Political decisions are made based on the perspective of the maker, even if that perspective has nothing to do with what that person is capable of achieving in the present. In this post Benjamin Hale asks us to consider how that “veil of opulence” is causing Americans, particularly politicians, to do away with fairness.
More than 40 years ago the philosopher John Rawls, in his influential political work “A Theory of Justice,” implored the people of the world to shed themselves of their selfish predispositions and to assume, for the sake of argument, that they were ignorant. He imposed this unwelcome constraint not so that his readers — mostly intellectuals, but also students, politicians and policy makers — would find themselves in a position of moribund stupidity but rather so they could get a grip on fairness.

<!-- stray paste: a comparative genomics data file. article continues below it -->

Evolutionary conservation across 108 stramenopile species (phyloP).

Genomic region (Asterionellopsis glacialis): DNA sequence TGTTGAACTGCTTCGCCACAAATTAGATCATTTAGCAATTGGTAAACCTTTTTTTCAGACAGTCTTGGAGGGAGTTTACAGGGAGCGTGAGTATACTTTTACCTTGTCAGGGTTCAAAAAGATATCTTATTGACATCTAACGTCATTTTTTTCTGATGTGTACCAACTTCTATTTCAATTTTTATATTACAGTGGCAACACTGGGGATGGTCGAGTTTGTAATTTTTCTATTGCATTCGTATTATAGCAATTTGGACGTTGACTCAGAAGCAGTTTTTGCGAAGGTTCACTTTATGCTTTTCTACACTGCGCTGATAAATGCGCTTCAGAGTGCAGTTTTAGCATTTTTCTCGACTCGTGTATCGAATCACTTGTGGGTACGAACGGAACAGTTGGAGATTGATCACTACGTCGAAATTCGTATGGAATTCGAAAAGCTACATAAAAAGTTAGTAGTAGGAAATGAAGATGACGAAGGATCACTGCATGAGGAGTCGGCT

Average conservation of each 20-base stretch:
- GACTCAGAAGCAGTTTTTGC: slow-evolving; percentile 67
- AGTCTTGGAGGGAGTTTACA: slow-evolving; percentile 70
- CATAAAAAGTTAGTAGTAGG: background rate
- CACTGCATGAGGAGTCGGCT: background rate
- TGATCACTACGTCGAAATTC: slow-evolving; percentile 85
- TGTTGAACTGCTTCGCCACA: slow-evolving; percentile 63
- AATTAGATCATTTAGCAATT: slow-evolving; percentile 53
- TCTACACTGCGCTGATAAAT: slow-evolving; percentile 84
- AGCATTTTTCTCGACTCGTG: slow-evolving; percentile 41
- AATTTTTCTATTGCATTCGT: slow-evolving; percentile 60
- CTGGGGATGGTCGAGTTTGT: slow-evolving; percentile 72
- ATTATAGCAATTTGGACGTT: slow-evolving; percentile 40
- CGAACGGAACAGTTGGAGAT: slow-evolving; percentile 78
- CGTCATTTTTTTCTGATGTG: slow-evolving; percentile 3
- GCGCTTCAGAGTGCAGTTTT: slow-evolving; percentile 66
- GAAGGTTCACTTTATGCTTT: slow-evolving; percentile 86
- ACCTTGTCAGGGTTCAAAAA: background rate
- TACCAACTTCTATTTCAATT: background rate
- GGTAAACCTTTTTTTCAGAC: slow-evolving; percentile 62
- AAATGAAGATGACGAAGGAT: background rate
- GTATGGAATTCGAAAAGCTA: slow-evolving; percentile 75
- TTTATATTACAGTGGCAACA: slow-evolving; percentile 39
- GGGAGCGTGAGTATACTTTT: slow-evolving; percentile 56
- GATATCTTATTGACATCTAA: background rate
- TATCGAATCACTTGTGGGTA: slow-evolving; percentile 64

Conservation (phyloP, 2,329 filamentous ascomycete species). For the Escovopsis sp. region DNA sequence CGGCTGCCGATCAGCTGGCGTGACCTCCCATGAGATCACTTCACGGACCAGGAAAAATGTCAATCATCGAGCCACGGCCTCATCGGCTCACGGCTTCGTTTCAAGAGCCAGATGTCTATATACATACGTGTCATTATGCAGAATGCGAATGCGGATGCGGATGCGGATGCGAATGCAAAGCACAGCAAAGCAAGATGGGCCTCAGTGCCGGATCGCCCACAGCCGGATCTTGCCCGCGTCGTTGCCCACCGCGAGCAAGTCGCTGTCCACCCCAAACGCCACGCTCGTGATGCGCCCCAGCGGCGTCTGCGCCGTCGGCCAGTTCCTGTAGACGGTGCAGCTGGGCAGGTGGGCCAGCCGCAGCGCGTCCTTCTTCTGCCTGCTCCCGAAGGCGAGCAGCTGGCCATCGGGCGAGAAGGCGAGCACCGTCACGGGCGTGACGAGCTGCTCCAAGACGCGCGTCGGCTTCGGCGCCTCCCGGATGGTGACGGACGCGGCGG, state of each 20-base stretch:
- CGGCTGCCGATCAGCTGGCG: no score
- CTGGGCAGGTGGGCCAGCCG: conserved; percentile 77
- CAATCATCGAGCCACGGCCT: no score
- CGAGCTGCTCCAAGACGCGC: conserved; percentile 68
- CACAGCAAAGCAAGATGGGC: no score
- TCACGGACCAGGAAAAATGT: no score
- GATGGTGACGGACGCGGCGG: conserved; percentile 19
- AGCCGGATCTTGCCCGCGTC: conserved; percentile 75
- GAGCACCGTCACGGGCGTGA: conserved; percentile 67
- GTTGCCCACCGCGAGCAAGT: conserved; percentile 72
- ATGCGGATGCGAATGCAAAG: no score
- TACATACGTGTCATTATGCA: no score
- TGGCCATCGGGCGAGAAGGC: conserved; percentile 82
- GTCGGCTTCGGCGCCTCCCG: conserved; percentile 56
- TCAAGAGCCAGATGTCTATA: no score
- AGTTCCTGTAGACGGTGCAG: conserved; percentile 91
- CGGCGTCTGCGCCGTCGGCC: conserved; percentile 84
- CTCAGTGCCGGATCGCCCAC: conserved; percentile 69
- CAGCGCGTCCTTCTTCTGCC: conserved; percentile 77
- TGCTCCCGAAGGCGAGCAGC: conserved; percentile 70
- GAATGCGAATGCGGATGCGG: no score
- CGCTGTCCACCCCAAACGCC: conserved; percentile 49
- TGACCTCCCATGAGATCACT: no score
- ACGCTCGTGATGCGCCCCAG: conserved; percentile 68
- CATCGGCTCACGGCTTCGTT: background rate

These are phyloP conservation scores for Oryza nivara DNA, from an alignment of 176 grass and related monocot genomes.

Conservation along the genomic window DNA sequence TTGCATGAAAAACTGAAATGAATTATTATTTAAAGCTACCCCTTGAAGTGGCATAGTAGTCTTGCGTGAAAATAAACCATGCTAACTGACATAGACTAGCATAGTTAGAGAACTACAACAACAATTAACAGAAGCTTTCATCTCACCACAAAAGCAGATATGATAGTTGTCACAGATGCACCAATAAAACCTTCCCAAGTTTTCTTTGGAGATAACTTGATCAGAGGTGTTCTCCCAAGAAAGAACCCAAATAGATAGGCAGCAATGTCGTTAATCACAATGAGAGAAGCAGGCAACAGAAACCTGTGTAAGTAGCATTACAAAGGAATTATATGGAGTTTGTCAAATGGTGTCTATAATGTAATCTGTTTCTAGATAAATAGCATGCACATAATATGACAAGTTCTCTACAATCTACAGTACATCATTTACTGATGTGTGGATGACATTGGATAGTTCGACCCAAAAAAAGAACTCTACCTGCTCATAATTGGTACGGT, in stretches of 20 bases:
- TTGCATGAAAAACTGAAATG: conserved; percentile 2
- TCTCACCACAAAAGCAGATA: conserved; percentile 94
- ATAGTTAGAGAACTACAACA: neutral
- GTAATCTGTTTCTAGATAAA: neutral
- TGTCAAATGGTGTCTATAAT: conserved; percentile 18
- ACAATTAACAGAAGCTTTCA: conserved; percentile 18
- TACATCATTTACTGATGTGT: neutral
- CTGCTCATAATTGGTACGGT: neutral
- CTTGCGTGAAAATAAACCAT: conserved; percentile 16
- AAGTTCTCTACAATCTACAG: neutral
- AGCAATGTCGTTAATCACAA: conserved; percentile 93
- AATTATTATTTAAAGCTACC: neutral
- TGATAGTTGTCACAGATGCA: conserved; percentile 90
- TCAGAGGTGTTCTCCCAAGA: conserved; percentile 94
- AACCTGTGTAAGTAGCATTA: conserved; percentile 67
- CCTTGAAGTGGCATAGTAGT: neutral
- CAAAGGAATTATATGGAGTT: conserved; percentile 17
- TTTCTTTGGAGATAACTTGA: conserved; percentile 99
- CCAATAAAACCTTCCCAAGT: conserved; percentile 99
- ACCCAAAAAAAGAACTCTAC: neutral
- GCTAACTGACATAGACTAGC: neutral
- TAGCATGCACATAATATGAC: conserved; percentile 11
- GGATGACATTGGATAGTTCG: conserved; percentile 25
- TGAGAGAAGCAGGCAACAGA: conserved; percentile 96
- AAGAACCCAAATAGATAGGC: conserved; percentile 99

Rawls charged his readers to design a society from the ground up, from an original position, and he imposed the ignorance constraint so that readers would abandon any foreknowledge of their particular social status — their wealth, their health, their natural talents, their opportunities or any other goodies that the cosmos may have thrown their way. In doing so, he hoped to identify principles of justice that would best help individuals maximize their potential, fulfill their objectives (whatever they may happen to be) and live a good life.
Original article written by Benjamin Hale and posted in the New York Times, August 12, 2012.